reported to the police authorities, and the
employers are making an effort to bring
the young man back in crder that he may
be given a chance to redeem himself. It
is whispered that there is some woman in
the case, and Ring's employers say they
have no desire to prosecute him.
ACCIDENTALLY SHOT.
A Boy Wounded While Scuffling
Over a Revolver.
ALAMEDA. Sept.^9.— Harry Wilson, the
li-year-old son of C. L. Wilson, living at
1412 Paru street, had a. narrow escape
from instant death this morning. Young
Wilson and his cousin, Charlea Slater,
aged 13. were scuffling over a revolver
when the weapon was accidentally dis
charged, inflicting a painful though not
serious wound over the heart. The ball,
thirty-two caliber, entered at a point di
rectly over the heart, but striking a rib
glanced off to one side and Imbedded it
self in the flesh. Drs. Pond and Lubbock
attended the child, but as there are
no signs of internal hemorrhage the
physicians do not anticipate any seriou3
consequences.
■ ♦ «
INTERESTS THE COAST.
Pensions Granted and Civil Service
Examinations to Be Held.
WASHINGTON, Sept. 9.— A. H. Hiller
left Washington to-day for San Francisco,
where he •Rill prepare for holding civil
service examinations for positions in the
Census Office. Dr. B. L. Falconer will
prepare the same examinations for Ore
gon and "Washington.
Pensions— California: Original— Charles
W. Shaw. Sander. $G: James H. H
Alta, ** Supplemental— Thomas L.
Schuck, San Francisco. $2.
LAST DAY OF
THE RACES AT
SHEEPSHEAD
Mesmerist, Carrying the Top
Weight, Wins the Great
Eastern Handicap.
Special Dispatch to The Call.
NEW YORK. Sept. 9.— This was the last
day of the races at Sheepshead Bay, and
a large crowd gathered. The chief even:
was the Great Eastern handicap for two
year-olds, in which Mesmerist was asked
to carry the top weight of 130 pounds,
and nob'.r did he do it. Although Srst
away, he dropped Into second place as
Maribert took up the running. They ran
that way. with Gulden and Red Path
close up. as far as the stretch, wnen
O'Connor turned Mesmerist loose. He
went to the front so easily and main.
tamed his lead so well that there was
nothing- else In the race at the end. M •-.-:
bert held second place to the last fur
long, when Red Path and Gulden passed
him, and they finished in that order.
Ben Holliday was a slight favorite over
Muskadine and Bangle for the Autumn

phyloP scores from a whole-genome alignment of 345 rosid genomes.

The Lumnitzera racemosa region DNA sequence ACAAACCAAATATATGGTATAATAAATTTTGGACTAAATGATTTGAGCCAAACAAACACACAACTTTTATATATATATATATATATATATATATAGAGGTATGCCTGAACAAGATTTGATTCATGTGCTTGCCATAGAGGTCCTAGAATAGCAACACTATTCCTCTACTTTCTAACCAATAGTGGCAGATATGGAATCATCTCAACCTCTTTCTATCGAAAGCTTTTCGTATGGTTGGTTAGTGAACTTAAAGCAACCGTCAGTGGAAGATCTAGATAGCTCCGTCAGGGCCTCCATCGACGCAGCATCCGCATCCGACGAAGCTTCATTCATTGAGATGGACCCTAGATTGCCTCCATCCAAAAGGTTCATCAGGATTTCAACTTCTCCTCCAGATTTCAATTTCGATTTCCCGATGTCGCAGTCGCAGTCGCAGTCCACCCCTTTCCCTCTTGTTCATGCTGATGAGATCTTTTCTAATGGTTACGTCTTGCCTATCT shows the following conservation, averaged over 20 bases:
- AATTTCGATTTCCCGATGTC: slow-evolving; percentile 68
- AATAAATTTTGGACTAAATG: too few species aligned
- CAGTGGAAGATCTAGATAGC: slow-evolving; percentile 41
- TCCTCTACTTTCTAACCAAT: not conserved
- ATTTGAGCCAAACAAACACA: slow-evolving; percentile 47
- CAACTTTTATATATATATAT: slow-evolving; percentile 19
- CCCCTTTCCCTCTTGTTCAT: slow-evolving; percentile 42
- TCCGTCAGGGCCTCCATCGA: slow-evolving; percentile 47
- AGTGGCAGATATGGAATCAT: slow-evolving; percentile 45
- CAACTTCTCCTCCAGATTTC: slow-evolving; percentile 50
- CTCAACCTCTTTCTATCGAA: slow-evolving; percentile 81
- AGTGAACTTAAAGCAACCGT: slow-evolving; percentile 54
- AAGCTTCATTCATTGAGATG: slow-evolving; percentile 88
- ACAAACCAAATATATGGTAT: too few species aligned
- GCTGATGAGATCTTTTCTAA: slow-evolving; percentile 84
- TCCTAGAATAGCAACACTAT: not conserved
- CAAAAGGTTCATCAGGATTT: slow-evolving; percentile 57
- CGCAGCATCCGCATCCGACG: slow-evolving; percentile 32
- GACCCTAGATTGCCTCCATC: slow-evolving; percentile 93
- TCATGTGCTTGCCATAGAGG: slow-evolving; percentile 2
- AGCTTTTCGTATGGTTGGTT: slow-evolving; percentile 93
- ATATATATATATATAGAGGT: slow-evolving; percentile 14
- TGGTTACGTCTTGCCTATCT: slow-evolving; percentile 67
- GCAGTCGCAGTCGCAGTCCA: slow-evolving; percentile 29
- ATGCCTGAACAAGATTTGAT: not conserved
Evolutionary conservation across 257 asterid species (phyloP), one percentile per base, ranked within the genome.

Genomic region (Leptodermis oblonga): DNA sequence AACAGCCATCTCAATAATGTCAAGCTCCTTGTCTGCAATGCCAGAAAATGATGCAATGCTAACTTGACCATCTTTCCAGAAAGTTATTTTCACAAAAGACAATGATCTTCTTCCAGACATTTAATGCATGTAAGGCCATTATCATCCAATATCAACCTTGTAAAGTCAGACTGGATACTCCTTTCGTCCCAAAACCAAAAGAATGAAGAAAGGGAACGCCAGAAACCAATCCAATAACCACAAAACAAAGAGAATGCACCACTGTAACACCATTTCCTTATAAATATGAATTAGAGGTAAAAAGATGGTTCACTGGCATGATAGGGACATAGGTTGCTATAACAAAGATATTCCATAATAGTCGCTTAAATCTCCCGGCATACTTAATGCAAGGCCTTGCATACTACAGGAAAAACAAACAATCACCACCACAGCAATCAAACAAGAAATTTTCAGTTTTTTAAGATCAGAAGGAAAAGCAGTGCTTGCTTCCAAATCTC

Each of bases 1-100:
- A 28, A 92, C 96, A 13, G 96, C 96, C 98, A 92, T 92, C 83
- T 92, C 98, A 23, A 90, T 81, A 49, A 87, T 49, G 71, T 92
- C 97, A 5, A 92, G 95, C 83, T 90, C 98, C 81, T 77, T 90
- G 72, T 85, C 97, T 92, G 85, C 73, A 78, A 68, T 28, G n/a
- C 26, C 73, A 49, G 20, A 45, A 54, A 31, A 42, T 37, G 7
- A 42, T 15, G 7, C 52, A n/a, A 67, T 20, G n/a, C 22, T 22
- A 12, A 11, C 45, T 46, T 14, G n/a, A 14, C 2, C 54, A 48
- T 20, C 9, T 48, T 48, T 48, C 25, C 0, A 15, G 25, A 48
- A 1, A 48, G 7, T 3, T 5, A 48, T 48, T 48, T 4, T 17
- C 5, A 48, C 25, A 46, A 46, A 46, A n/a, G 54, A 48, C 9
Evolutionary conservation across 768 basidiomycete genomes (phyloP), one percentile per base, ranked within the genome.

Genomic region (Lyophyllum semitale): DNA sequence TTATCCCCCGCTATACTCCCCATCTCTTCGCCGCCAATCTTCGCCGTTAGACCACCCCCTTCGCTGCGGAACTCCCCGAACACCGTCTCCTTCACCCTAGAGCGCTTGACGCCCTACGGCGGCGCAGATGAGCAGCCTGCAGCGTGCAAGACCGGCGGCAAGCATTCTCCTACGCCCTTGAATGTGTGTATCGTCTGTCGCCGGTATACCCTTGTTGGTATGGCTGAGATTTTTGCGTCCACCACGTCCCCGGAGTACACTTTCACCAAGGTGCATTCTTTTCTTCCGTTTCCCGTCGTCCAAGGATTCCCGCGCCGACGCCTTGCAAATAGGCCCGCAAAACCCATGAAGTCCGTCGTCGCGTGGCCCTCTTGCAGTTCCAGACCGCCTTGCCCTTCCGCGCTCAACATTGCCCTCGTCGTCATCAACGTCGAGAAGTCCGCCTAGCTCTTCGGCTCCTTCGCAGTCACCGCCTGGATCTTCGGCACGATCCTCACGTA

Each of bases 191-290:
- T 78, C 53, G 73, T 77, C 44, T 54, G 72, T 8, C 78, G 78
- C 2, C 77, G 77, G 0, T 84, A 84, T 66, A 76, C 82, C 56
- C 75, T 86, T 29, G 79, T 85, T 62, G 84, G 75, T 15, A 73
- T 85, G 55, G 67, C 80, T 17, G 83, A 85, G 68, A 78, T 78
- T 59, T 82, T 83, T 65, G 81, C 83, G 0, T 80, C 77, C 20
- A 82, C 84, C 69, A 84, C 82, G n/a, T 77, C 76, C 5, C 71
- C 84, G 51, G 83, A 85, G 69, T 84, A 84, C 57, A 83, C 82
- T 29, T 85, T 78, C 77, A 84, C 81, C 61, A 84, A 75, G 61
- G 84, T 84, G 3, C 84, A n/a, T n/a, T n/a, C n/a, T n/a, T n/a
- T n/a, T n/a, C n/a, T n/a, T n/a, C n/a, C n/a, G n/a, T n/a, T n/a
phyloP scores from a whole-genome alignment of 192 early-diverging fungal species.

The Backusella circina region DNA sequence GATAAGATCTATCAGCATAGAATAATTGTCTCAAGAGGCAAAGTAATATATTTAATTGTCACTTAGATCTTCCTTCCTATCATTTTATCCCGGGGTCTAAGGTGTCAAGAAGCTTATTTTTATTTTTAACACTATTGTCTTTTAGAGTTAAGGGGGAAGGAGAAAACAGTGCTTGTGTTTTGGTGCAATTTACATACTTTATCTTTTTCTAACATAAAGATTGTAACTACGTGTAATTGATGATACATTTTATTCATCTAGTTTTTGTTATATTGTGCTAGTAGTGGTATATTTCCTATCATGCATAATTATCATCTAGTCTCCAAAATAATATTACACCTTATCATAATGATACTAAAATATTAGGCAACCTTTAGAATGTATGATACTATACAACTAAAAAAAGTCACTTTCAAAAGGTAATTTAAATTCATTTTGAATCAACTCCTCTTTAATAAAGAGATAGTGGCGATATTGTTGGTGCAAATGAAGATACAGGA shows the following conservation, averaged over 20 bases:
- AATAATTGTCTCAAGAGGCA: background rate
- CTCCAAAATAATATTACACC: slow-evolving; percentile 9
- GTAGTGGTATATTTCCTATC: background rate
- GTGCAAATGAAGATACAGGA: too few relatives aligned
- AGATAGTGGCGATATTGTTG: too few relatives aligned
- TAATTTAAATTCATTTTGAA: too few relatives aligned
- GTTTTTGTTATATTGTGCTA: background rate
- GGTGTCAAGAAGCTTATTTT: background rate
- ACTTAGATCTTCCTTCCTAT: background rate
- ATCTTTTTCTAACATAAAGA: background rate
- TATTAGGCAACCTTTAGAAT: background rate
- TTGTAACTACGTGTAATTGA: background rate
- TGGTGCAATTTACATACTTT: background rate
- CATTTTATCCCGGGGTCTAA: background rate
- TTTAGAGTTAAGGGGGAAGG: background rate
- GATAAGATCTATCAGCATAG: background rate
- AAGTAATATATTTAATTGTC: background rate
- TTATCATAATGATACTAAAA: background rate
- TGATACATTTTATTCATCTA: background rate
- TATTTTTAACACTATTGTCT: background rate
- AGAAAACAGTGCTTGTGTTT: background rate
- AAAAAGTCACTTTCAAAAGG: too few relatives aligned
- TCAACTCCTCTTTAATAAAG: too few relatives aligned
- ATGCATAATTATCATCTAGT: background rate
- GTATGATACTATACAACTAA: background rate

cup at two miles, in spite of the fact that
I - had not been to the races In a long
time. At the fall of the nag Bangle and
L-atson went to the front, and passing the
stand for the first time they had a length
the best of It. the others being close up.
On the lower turn The Bachelor began to
move up and Bangle to fall back a trine.
When straightened out on the back
stretch Spencer began to urge the favor
ite and he responded grandly, passing his
field one by one on the outside until on
the upper turn he was at the throatiatch
of the leader. Rounding into the stretch
he was a half dozen lengths- in front, and
although Spencer had a steadying kuii
on him he won fighting for his head by
eight lengths, while The Bachelor was a
good bit ahead of Previous, the third
horse. The time was better by two-fifths
of a second than had been made before at
the track, and the same horse held the
record with twelve pounds less on his
back. Results:
Five furlong's, selling— Dangerous Maid "won. 1
Post Haste second. Federalist third. Time.
1:01 3-5.
Seven furlongs— Toluca won. Lady Madge
second. Lady Lindsay third. Time. 1:27 V
Great Eastern. Futurity course — Mesmerist
130 (O'Connor;. 6 to 5 and 1 to 2. won; Red
Path 110 (O'Leary), 13 to 1 and 6 to 1. second;
Gulden 123 (Odom), 10 to 1 and 3 to 1, third
Time. 1:10 2-5. Maribert. Enrin, Elfln Koenig.
Lieutenant Gibson, Toddy, Ten Candles. Rad
ford. Sarmatian. Colonel Roosevelt, David Gar
rick, Plucky and Standing also ran.
Autumn cup, two miles— Ben Holliday 125
(Spencer). 7 to 2 and 7 to 5. won: The Bache
lor US iClawson). 7 to 1 and 5 to 2, second;
Previous 120 (O'Connor), 7 to 1 and 5 to 2,
third. Time, 3:29. Latson. Box. Muskadine,
Thomas Cat. Bangle. Laverock and Knight of
the Garter also ran.
Steeplechase, full course— 'Wood Pigeon won,
Article second, Vanship third. Time, 3:23.
One and a sixteenth miles— Maximo Gomez
won, Dan Rice second, Jefferson third. Time,
1:49.
CHICAGO, Sept. Ten thousand peo
ple saw the races at Hawthorne to-day.
There was a delay of an hour and "five
minutes at the post In the second race,